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In re Guantanamo Bay Detainee Litigation

July 10, 2009

IN RE: GUANTANAMO BAY DETAINEE LITIGATION


The opinion of the court was delivered by: Thomas F. Hogan United States District Judge

MEMORANDUM OPINION

Pending before the Court is the government's Motion to Amend the September 11, 2008 Protective Order and Counsel Access Procedures and the January 9, 2009 Amended TS/SCI Protective Order and Counsel Access Procedures ("Motion to Amend") (Dkt. No. 1684, 08-mc-0442). The government asks the Court to amend the protective orders entered in the above-captioned cases in order to prevent petitioners from viewing their own statements, if those statements have been designated as classified or protected. Upon consideration of the motion, petitioners' opposition, and the government's reply, the Court will deny in part and grant in part the motion.

BACKGROUND

The impetus for the government's motion is two January orders that permitted a particular petitioner to view a document containing portions of his statements that were included in his classified factual return. In those orders, the Court interpreted one of the protective orders entered in the habeas cases for the detainees at the United States Naval Base in Guantanamo Bay, Cuba ("Guantanamo Bay") to allow petitioners to view documents containing their own statements, even if those statements are classified.

The government's motion is the latest salvo in an ongoing dispute between the government and petitioners over what information the Court intended to allow counsel for a petitioner to share with that petitioner. On September 11, 2008, the Court entered the Protective Order and Procedures for Counsel Access to the Detainees at Guantanamo Bay (Dkt. No. 409, 08-mc-0442) ("Protective Order" and "Counsel Access Procedures," respectively). The parties disagree whether, under the Protective Order and Counsel Access Procedures, statements made by a petitioner to someone other than counsel are "provided by" the petitioner, and therefore may be shared with the petitioner. The relevant portion of the Protective Order reads, "Petitioners' counsel shall not disclose to a petitioner-detainee classified information not provided by that petitioner-detainee." Protective Order ¶ 29 (emphasis added). The Counsel Access Procedures are similarly ambiguous, instructing that "[c]counsel may not divulge classified information not learned from the detainee to the detainee." Counsel Access Procedures ¶ 31.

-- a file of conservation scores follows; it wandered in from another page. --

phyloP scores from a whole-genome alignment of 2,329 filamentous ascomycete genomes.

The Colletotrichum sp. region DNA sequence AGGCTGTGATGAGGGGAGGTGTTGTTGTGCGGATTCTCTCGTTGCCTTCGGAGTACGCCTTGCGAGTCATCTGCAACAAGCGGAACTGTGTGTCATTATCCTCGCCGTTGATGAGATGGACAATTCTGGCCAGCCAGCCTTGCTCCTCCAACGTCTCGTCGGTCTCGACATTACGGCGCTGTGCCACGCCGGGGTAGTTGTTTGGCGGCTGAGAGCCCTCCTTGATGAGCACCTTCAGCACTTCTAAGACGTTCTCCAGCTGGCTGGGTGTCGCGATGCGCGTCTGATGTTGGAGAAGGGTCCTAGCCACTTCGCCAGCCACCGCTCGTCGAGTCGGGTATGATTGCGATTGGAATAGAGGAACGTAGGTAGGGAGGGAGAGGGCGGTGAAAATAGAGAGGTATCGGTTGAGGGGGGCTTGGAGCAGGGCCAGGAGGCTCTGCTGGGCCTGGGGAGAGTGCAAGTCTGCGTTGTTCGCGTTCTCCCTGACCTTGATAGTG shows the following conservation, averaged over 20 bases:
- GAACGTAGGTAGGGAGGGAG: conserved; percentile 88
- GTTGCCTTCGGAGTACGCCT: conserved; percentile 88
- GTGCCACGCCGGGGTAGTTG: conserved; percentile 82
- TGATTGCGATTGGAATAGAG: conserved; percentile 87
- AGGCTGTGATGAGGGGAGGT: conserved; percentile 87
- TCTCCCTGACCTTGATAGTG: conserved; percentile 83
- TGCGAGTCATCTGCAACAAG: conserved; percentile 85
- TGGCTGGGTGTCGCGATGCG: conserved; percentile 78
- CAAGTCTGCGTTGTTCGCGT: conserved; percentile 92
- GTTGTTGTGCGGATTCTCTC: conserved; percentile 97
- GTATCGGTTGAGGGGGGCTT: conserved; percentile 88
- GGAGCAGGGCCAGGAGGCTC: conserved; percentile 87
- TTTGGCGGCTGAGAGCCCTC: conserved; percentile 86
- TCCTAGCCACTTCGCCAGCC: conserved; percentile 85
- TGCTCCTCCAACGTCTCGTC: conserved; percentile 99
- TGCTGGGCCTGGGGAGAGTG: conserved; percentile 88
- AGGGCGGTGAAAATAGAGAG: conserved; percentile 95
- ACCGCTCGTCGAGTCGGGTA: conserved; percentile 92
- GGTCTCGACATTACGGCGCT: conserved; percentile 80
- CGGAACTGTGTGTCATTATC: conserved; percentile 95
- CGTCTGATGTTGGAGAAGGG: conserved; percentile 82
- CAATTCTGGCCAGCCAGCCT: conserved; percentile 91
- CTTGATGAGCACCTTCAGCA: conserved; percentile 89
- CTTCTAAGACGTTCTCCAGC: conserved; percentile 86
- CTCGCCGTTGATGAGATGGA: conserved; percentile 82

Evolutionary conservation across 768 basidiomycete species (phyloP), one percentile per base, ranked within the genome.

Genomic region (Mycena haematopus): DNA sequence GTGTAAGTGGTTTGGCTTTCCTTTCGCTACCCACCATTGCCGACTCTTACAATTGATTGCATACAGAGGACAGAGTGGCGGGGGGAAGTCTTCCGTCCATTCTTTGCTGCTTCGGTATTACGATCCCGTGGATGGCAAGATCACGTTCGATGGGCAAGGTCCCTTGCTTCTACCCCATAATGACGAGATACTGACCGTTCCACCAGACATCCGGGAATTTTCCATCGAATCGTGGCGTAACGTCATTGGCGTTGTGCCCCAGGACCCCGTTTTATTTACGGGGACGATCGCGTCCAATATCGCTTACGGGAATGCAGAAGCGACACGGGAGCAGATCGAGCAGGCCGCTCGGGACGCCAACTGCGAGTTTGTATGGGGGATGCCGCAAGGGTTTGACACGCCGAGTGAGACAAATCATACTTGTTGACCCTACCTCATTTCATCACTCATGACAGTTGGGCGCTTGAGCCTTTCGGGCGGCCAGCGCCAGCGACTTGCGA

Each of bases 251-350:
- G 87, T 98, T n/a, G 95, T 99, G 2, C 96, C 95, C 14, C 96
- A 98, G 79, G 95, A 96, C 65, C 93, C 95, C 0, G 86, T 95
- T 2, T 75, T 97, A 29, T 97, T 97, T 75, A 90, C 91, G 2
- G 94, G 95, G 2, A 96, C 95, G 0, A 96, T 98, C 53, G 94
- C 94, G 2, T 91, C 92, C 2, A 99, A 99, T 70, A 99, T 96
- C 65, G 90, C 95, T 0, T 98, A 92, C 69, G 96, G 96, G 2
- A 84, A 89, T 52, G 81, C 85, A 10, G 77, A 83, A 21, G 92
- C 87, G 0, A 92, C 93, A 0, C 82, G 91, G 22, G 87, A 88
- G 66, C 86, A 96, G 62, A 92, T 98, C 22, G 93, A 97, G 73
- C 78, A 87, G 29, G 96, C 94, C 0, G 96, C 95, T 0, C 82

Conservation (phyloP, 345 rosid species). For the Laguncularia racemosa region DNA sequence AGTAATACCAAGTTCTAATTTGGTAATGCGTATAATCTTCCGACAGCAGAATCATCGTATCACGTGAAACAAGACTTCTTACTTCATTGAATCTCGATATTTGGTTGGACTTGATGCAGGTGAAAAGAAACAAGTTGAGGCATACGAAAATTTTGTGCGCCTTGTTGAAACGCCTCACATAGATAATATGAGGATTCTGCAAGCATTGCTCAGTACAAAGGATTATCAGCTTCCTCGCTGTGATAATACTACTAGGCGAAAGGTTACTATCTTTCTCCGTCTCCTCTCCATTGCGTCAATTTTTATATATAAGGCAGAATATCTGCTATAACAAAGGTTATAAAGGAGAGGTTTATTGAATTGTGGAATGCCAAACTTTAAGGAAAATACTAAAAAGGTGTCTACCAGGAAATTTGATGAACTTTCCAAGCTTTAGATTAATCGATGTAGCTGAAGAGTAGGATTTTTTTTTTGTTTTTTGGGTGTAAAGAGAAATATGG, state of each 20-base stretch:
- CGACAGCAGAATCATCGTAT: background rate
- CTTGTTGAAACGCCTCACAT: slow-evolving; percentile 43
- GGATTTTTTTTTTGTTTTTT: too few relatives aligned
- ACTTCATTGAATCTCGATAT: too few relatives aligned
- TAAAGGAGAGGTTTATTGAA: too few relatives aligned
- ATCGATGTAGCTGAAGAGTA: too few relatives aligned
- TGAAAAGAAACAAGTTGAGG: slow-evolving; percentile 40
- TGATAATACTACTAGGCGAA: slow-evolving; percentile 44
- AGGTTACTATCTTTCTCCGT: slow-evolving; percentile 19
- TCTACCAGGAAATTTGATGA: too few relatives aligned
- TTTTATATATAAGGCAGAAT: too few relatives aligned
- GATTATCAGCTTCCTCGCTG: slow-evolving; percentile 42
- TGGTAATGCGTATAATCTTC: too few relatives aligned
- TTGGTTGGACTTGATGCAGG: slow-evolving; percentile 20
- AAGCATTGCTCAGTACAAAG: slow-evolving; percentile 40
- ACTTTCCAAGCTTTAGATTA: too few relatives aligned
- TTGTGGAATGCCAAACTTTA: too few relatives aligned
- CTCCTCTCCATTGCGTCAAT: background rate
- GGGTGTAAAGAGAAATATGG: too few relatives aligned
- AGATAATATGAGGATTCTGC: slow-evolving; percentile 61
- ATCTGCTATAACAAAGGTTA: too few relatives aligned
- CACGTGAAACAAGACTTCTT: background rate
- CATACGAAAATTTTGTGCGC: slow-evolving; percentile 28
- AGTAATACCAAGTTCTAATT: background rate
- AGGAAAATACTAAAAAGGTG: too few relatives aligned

On January 15, 2009, pursuant to a motion filed by a single petitioner, the Court entered an order interpreting the above provisions to permit the petitioner to view the statements he made to United States government agents that were included in his classified factual return. See Order (Dkt. No. 109, 05-cv-1244) (Jan. 15, 2009). Counsel was permitted to share with the petitioner a document containing portions of such statements.*fn1

Two weeks after the Court's order, the government filed a Motion to Vacate the January 15, 2009 Order. The government indicated that the declassification review of the petitioner's classified statements was now complete. The Court's order was moot, the government argued, because petitioner's counsel could review the declassified version of the statements with the petitioner. Alternatively, the government recommended that the Privilege Review Team review the document created by counsel against the declassified material and redact any information that remained classified. Noting that the government's motion was filed only four days (two business days) before counsel was scheduled to visit the petitioner, and therefore there was insufficient time for the Court to identify and review the redacted information, the Court denied the motion. See Order (Dkt. No. 122, 05-cv-1244) (Jan. 30, 2009).